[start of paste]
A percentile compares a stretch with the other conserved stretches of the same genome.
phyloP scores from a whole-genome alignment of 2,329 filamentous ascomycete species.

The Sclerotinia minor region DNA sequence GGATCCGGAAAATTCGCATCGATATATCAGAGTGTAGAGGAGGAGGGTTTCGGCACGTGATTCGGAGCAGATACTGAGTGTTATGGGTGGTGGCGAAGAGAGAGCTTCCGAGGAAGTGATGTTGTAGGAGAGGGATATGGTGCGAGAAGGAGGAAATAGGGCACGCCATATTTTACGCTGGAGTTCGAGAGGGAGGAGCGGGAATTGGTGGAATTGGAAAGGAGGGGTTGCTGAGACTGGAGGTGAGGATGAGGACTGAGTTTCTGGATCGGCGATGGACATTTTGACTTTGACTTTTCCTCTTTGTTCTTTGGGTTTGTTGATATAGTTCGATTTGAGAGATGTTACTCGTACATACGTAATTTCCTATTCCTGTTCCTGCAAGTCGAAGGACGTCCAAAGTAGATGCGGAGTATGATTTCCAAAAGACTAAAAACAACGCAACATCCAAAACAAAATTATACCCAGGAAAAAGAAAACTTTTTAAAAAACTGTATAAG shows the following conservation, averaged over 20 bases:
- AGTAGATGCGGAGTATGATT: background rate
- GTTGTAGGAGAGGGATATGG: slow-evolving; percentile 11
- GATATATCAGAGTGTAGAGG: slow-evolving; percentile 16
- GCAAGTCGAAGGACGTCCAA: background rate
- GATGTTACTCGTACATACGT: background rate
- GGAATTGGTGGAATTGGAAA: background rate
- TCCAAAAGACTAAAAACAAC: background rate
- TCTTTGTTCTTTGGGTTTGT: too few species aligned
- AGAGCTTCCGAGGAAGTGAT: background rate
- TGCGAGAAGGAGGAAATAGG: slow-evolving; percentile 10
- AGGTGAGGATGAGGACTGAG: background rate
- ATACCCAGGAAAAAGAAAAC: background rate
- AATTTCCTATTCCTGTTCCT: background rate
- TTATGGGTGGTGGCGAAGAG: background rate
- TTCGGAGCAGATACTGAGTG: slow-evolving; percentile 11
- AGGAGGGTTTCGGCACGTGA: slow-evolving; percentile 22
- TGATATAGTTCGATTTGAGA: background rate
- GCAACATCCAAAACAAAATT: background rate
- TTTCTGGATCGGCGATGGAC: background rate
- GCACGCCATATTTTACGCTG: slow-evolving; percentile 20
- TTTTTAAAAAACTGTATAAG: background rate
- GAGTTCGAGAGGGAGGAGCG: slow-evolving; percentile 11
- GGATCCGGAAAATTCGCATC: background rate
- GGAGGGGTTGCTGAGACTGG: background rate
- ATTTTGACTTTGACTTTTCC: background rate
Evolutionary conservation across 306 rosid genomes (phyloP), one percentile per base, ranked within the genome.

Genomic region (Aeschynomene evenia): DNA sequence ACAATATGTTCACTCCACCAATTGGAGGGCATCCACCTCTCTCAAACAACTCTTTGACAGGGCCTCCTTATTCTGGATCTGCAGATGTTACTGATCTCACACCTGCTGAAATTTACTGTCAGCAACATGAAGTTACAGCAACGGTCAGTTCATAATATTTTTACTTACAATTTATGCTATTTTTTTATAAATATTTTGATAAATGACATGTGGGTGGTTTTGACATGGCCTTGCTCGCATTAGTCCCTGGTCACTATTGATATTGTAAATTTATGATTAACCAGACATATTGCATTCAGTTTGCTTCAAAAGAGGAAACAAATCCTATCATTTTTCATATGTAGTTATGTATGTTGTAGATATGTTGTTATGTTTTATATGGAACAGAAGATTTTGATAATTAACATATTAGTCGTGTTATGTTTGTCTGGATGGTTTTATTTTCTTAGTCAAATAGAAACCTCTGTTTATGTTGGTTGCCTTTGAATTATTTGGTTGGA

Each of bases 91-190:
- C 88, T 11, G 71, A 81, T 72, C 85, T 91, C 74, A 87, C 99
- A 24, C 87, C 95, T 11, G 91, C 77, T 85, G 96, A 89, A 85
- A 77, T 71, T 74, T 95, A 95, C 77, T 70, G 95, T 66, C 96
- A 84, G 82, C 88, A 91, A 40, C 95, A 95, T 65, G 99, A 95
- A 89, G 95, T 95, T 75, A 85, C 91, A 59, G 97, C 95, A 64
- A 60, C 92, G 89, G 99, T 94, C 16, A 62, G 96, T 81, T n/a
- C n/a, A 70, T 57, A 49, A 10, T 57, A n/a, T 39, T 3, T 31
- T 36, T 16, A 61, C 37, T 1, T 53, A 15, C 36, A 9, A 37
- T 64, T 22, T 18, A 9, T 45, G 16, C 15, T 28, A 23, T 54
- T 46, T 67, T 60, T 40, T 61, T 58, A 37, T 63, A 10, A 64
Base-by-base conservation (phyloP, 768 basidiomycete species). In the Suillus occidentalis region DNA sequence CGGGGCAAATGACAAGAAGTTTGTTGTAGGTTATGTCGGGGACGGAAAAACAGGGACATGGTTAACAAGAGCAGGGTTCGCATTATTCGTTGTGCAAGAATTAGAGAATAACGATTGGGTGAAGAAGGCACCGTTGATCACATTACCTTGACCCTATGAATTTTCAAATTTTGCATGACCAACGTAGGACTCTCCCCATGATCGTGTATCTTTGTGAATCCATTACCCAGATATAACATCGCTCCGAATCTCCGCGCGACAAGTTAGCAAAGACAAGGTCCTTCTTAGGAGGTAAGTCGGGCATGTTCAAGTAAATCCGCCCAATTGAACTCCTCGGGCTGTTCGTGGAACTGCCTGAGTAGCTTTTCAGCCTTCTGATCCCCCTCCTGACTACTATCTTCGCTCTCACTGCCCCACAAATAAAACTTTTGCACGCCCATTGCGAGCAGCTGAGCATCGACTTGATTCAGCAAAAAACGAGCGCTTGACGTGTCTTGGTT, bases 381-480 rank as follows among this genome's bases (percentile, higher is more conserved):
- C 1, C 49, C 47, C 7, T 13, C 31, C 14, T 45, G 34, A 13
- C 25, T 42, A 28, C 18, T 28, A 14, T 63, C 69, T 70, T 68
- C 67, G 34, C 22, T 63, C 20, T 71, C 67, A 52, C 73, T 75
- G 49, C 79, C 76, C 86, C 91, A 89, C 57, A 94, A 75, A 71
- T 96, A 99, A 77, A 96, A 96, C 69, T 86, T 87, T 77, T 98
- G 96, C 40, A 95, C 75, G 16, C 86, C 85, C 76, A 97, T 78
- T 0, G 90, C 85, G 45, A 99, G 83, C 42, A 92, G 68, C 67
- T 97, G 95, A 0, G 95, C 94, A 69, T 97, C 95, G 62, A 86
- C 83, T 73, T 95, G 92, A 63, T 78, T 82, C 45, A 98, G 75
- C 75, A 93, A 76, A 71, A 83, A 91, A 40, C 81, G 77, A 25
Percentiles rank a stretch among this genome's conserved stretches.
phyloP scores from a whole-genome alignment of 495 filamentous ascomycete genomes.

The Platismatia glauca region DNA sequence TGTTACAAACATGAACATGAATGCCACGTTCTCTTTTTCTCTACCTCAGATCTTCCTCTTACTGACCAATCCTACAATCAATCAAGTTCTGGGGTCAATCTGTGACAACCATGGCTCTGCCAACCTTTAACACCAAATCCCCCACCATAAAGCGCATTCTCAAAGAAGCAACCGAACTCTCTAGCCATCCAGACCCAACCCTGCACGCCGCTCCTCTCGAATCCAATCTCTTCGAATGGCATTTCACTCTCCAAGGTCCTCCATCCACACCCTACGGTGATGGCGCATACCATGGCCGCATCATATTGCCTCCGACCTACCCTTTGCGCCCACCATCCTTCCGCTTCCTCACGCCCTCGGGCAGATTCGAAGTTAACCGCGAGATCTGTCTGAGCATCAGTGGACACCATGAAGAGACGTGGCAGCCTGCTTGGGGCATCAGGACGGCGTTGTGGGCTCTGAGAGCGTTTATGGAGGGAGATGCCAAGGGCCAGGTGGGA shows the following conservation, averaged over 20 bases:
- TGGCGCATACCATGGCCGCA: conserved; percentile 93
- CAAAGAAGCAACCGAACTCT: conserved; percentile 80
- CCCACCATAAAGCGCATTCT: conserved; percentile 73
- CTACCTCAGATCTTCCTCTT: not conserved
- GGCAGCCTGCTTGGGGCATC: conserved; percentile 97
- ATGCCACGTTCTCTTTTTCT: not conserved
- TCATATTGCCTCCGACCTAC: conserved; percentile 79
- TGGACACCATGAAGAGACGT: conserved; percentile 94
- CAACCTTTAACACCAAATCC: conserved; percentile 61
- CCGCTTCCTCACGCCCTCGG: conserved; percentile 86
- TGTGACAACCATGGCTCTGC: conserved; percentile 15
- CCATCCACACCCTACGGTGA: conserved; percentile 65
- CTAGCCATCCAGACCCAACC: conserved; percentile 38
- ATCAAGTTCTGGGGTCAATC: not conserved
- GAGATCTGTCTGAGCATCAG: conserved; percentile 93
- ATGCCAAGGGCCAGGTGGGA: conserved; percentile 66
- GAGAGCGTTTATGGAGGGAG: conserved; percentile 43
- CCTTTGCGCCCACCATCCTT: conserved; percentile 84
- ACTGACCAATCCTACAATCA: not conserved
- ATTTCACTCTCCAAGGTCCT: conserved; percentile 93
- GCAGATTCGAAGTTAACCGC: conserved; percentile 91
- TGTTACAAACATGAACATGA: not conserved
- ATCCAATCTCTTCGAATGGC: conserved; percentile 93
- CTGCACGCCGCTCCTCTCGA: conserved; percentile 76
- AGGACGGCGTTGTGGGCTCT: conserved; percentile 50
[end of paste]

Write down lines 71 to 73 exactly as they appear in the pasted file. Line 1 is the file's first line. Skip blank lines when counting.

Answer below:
- ATGCCAAGGGCCAGGTGGGA: conserved; percentile 66
- GAGAGCGTTTATGGAGGGAG: conserved; percentile 43
- CCTTTGCGCCCACCATCCTT: conserved; percentile 84